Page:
Öffentliche Ringvorlesung im Studiengang Nachhaltigkeit und Demokratie

Thema: Sustainability Governance
Termin: Dienstags von 14:00- 16:00 Uhr c.t.
Veranstaltungsort: Scharnhorststr. 100 ‐ SCH 100.2 oder online
© unsplash

Überblick (Overview)

The resilience of the Earth System is increasingly threatened by human activity. Recent literature on the Anthropocene has made it abundantly clear that crossing planetary boundaries will lead to catastrophic change. While sustainability is widely recognized as a political principle to address these challenges, it is increasingly evident that the design and implementation of concrete and effective sustainable policies is an extremely challenging task. Sustainability governance refers to the social mechanisms by which societies adapt their institutions and regulatory systemsto the major challenges of sustainable development (climate change, loss of biodiversity, poverty, food insecurity, resource scarcity, etc.). In current sustainability governance architectures, government regulations at national and local levels co‐exist and interact with international agreements and voluntary standards. Despite this extensive governance architecture, the development of effective sustainability governance instruments is by no means linear, but is rather characterized by recurring governance failures and political setbacks. The question of how effective sustainability governance should be designed is a controversial topic and a key focus of this lecture series. At the conceptual level two contrasting approaches can be identified. On the one hand, sustainable transformation approaches see technical innovations as a potential solution to decouple economic activity from its negative environmental impacts, and on the other hand degrowth approaches condemn further economic growth as both undesirable and unsustainable. At the institutional level, the question of how democracy and sustainability relate to each other has been raised. Is there a need for more democratic participation in sustainability governance? Or are more technocratic decision‐making procedures and efficient administrative processes necessary to address the urgency of the current sustainability crises? In this context, it is also interesting to consider the role of courts in sustainability governance. In recent years there have been several remarkable court rulings on sustainability concerns in different countries. Can courts overcome political market failures, such as the often‐emphasized lack of future‐orientation of politicians who have to face re‐election in relatively short election cycles? Or are key political decisions delegated to legal institutions that ultimately lack political legitimacy? At the international level, we still need better coordination and integration of policies across different political jurisdictions and more effective compliance mechanisms ensuring the implementation of international agreements. Finally, there isthe level of the design of concrete policy instruments. Should sustainability governance be based on price mechanisms, such as taxes or emission trading schemes leaving it to the private sector to develop efficient adaptation strategies? Or should sustainability governance be based on strict government regulations that directly ban harmful production modes? This raises only a few general questions regarding the development of an effective sustainability governance architecture.   This year’s lecture series, within the framework of the study program “Sustainability and Democracy,” is concerned with the issue of how the exercise of political authority in the Anthropocene should be organized to prevent imminent ecological and social collapse. The various lectures within this series will address this overarching question from different perspectives.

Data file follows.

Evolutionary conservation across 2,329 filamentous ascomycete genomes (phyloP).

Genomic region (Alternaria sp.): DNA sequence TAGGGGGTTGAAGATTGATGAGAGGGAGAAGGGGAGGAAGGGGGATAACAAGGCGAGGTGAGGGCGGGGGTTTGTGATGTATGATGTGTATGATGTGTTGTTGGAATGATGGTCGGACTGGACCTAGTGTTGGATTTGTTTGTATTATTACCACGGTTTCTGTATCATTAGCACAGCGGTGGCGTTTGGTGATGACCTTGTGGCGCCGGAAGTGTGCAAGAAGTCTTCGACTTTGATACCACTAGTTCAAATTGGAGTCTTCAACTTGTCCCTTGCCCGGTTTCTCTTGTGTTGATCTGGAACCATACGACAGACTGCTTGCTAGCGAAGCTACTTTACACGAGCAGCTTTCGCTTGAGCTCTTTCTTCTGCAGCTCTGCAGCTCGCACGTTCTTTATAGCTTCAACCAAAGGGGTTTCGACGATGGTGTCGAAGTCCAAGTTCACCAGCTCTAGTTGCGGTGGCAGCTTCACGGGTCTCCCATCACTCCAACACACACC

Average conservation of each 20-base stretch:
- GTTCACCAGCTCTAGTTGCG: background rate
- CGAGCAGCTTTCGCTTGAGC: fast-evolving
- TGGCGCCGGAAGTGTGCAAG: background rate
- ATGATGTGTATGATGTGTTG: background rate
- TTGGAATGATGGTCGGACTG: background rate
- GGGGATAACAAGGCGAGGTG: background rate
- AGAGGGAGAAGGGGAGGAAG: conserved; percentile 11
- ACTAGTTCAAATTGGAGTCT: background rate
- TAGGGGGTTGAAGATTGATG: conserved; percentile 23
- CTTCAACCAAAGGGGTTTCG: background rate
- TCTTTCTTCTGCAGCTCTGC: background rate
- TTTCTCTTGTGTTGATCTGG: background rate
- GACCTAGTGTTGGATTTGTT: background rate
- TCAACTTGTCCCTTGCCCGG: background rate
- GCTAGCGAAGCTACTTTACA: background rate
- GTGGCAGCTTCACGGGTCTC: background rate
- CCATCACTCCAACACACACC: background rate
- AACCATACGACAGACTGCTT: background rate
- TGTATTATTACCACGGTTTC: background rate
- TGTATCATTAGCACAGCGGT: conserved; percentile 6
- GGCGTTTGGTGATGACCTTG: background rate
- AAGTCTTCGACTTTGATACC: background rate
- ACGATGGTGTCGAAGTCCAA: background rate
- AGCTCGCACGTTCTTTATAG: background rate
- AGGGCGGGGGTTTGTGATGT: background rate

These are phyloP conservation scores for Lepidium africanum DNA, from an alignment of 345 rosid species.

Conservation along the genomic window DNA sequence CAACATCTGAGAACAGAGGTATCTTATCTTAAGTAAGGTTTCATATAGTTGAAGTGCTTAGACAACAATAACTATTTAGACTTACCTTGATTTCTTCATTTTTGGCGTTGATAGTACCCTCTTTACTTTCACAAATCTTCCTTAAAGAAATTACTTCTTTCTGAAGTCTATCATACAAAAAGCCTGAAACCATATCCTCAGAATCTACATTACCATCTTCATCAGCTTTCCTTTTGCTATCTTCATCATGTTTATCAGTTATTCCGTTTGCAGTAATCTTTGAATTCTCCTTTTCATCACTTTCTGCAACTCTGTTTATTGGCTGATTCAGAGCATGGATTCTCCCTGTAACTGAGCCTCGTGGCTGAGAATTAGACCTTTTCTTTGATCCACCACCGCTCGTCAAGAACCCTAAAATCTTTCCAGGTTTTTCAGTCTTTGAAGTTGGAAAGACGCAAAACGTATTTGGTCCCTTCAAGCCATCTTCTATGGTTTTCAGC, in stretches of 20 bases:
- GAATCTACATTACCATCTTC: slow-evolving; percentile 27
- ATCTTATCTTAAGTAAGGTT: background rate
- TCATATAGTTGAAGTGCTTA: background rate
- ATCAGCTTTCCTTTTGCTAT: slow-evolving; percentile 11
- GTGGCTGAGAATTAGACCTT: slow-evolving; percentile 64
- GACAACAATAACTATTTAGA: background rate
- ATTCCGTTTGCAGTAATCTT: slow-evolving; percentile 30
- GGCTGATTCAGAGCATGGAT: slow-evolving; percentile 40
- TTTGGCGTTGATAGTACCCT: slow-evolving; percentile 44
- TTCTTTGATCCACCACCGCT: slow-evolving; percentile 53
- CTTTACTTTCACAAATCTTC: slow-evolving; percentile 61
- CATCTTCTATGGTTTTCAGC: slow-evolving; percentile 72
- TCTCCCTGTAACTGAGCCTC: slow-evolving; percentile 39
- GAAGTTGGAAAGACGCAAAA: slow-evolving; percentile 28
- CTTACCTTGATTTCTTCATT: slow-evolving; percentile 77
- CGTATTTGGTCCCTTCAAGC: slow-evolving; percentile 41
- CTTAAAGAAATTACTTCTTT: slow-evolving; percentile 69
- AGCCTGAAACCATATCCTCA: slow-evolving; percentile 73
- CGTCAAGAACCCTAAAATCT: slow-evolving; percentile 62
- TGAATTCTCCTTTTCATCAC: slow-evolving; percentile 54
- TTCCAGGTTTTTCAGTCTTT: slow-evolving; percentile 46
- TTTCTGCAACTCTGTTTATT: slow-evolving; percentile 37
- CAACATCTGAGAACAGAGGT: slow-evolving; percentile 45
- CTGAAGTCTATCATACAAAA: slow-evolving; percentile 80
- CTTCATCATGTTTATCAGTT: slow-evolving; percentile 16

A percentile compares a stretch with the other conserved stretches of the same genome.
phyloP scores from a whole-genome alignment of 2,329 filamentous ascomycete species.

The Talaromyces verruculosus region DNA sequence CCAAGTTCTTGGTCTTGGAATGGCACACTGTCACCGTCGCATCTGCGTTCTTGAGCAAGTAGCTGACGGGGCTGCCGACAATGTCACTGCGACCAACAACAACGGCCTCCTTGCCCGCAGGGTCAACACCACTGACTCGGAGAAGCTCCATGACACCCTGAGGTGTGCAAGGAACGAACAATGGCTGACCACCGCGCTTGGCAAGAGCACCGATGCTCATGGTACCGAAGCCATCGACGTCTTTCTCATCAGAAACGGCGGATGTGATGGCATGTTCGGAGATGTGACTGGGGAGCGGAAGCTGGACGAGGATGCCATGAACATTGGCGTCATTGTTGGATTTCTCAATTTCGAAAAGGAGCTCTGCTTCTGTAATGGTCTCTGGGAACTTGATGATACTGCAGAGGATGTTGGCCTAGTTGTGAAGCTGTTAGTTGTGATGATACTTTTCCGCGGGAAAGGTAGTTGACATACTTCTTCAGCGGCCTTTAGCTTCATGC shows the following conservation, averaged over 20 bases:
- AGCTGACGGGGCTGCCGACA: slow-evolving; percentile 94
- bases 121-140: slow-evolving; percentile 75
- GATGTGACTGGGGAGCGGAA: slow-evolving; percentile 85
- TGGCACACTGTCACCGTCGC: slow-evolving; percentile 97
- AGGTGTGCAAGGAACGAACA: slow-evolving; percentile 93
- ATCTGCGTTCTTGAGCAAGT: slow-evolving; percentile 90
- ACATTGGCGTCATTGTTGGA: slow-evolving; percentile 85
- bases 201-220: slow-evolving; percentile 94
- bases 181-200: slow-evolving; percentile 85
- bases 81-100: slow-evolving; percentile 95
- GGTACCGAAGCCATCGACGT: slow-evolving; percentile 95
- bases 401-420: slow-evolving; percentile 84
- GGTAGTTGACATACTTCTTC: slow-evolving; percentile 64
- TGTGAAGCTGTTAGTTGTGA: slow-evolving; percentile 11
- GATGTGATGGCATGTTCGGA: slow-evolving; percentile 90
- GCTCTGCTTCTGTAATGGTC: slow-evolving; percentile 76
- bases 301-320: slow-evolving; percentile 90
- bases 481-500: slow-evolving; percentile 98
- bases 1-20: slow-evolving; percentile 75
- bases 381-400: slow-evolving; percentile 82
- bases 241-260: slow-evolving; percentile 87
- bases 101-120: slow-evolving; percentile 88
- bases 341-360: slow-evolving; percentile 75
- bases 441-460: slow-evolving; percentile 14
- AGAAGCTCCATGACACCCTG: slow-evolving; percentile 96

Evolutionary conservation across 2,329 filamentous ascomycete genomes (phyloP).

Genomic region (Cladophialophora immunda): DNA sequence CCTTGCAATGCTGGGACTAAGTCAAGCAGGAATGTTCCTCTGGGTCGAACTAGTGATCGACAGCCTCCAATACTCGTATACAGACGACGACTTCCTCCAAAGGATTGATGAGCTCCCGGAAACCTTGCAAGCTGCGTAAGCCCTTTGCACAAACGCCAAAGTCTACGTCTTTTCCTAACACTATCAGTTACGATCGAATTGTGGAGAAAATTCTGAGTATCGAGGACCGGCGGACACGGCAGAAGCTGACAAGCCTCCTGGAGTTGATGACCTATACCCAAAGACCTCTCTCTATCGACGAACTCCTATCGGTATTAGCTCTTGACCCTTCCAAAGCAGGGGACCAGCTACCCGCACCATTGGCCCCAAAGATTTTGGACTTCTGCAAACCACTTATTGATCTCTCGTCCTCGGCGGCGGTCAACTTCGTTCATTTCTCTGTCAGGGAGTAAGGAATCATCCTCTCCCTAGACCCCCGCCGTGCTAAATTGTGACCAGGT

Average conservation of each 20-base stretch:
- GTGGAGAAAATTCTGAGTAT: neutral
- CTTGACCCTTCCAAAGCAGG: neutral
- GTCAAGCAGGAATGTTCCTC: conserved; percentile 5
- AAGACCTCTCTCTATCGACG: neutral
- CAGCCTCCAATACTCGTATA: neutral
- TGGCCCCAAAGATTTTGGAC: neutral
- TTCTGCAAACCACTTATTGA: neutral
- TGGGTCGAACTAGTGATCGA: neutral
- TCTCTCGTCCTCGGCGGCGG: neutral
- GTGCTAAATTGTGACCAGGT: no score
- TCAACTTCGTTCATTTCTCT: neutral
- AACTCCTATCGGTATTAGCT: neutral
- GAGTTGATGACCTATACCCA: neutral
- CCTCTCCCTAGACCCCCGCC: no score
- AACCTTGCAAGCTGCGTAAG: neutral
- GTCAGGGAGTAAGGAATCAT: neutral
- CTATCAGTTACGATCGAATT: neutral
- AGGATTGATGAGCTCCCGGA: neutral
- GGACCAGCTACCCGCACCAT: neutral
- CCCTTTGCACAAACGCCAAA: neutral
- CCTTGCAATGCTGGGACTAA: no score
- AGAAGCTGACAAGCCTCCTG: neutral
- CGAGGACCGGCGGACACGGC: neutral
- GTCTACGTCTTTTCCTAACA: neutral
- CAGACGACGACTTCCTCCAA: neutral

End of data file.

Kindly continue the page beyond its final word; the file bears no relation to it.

14‐16 Uhr

How the US Influences the Multilateral Development

Banks to be Greener and More Accountable

Prof. Susan Park, PhD (University of Sydney) Scharnhorststr. 100 ‐ SCH 100.2


14‐16 Uhr

Participatory Governance for Sustainability?

Prof. Dr. Jens Newig (Leuphena Universität Lüneburg)

Raum: Scharnhorststr. 100 ‐ SCH 100.2


14‐16 Uhr

Leaving No One Behind? The Role of the Sustainable Development

Goals for Inclusive Sustainability Governance

Dr. Karen Siegel (Universität Münster)

Raum: Scharnhorststr. 100 ‐ SCH 100.2


14‐16 Uhr

World Politics in the Anthropocene Prof. Dr. Frank Biermann (Utrecht University)

Online/ Für Zoom‐Einwahldaten bitte Email an: powi.wiporecht@uni‐muenster.de

Moderation: Dr. Karen Siegel


14‐16 Uhr

Transboundary Haze in Southeast Asia:

Causes, Effects, and Sustainable Governance Solutions

Prof. Helena Varkkey, PhD (University of Malaya)

Raum: Scharnhorststr. 100 ‐ SCH 100.2 Moderation: Dr. Karen Siegel


14‐16 Uhr

Kreislaufwirtschaft ‐ Blaupause für eine neue, nachhaltige Welt?

Prof. Dr. Sina Leipold (Helmholtz‐Zentrum für Umweltforschung)

Online/ Für Zoom‐Einwahldaten bitte anmelden: powi.wiporecht@uni‐muenster.de


14‐16 Uhr

A View from the Practice: Sustainability in the Corporate World:

Between Sustainability and Impact Jan von Enden (Martin Bauer‐Holding GmbH & Co. KG)

Raum: Scharnhorststr. 100 ‐ SCH 100.2


14‐16 Uhr

Sustainable Consumption and Lifestyle Governance:

The Importance of Demand‐ side Options for Reducing Carbon Emissions

Dr. Tobias Gumbert (Universität Münster) Raum: Scharnhorststr. 100 ‐ SCH 100.2


14‐16 Uhr

Das Recht als Mittel zum globalen Klimaschutz Dr. Dana Schirwon

(Deutsche Gesellschaft für Auswärtige Politik, DGAP)

Raum: Scharnhorststr. 100 ‐ SCH 100.2


14‐16 Uhr

Neue Ungleichheiten? Die Dekarbonisierung und der Globale Süden

Prof. Dr. Andreas Goldthau (Universität Erfurt)

Online /Für Zoom‐Einwahldaten bitte Email an: powi.wiporecht@uni‐muenster.de


14‐16 Uhr

New Supply Chain Regulations in Europe: Towards More Sustainable and Just Trade?

Dr. Almut Vacaflour (Universität Osnabrück) Raum: Scharnhorststr. 100 ‐ SCH 100.2